By MEGAN HARTLEY, Capital News Service
ANNAPOLIS - Fishery scientist Stephanie Reynolds had wanted to bring an oyster aquarium into the plush meeting room of the House Environmental Matters Committee to demonstrate how oysters can filter water from murky to clear in a matter of minutes.
Instead, she had to settle for a time-lapsed video, which she showed to legislators in an effort to explain the vital role Maryland's oysters play as the natural filters of the Chesapeake Bay.
Reynolds, who is from the Chesapeake Bay Foundation, joined scientists from the Oyster Recovery Partnership, Maryland Aquaculture Coordinating Council and the University of Maryland, in an effort to convince members of the Environmental Matters Committee about the dire situation for bay oysters. The committee is considering legislation called the Chesapeake Bay Oyster Restoration Bill which was introduced last week.
"Restoring the oyster population is a must if we are serious about cleaning up the bay at all," said Reynolds.
The bill would more strictly enforce harvest restrictions, set aside portions of the bay for oyster restoration and create a task force to investigate things like diseases and aquaculture. But the bill is not the only thing scientists wanted.
"The bill represents steps we can take, now we need the legislation to go hand in hand with the budget," said Reynolds.
Scientists want $7 million incorporated into the budget to build a new seeding facility at the University of Maryland's Horn Point Laboratory. The new facility will produce nearly six times as many oysters as it does now, according to Dr. Donald Boesch, president of the University of Maryland's Center for Environmental Science.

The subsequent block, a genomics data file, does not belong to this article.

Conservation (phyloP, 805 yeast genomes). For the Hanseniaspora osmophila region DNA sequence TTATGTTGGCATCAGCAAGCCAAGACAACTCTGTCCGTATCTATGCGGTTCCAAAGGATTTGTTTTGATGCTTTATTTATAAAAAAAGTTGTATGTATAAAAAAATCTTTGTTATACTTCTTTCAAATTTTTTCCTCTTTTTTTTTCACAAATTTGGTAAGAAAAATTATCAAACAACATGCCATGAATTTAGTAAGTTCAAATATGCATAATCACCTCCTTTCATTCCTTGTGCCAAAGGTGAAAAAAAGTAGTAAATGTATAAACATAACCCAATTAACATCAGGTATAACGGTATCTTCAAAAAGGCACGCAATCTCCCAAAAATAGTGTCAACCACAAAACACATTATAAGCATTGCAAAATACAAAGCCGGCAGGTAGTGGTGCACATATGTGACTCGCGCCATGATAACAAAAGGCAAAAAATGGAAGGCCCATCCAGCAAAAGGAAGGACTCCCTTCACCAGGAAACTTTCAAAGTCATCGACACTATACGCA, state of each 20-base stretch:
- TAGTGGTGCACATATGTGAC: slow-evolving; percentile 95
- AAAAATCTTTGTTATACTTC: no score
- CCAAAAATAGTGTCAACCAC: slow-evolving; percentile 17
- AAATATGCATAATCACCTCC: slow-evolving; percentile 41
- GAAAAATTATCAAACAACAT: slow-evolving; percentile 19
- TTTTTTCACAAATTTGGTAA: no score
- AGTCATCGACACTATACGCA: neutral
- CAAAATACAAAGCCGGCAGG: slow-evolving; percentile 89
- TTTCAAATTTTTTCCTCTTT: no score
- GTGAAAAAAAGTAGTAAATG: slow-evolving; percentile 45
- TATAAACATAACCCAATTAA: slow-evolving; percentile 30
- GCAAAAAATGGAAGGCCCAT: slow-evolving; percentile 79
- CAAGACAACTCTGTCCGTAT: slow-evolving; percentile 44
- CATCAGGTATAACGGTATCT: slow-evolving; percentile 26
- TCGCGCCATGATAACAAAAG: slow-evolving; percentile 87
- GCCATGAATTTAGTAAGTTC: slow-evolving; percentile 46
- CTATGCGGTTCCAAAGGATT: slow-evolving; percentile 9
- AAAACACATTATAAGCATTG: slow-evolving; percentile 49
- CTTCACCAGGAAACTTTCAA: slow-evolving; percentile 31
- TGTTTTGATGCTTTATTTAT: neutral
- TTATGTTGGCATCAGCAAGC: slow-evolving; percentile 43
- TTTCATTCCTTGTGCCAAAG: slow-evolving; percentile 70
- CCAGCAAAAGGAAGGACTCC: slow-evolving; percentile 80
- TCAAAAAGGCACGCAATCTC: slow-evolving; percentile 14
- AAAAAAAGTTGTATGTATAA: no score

"What has been lacking in the past is here now," Boesch said. "Watermen are behind it because we are at a resource low point. The sports fishing industry is behind it because it is of ecological importance. There is a lot more public interest behind it now."
The Horn Point Laboratory supplies almost all the spat - or baby oysters - used for restoration in the different reefs of the bay, according Beth Lefebvre of the Chesapeake Bay Foundation.
Boesch said he is optimistic that the money will be incorporated into the budget because the new administration strongly supports the bill.
The oyster population is about four percent of what it was in its peak years, according to the Chesapeake Bay Foundation. Their demise has been a result of over-harvesting and devastating diseases introduced to the bay in the late 1950s.
Some scientists have proposed introducing an Asian oyster to quickly increase populations in the bay. The U.S. Army Corp of Engineers started studying this oyster in late 2003 and is working on an Environmental Impact Statement - due out next year - which will outline the possible effects of introducing a non-native oyster.
But Boesch said he thinks the Asian oyster is not the answer. He says the non-native oyster's shell is more fragile, making it an easier prey for crabs "A crab can more easily crack the shell of the non-native oyster. We put them in the tank and watched the crab go from one to the other," said Boesch.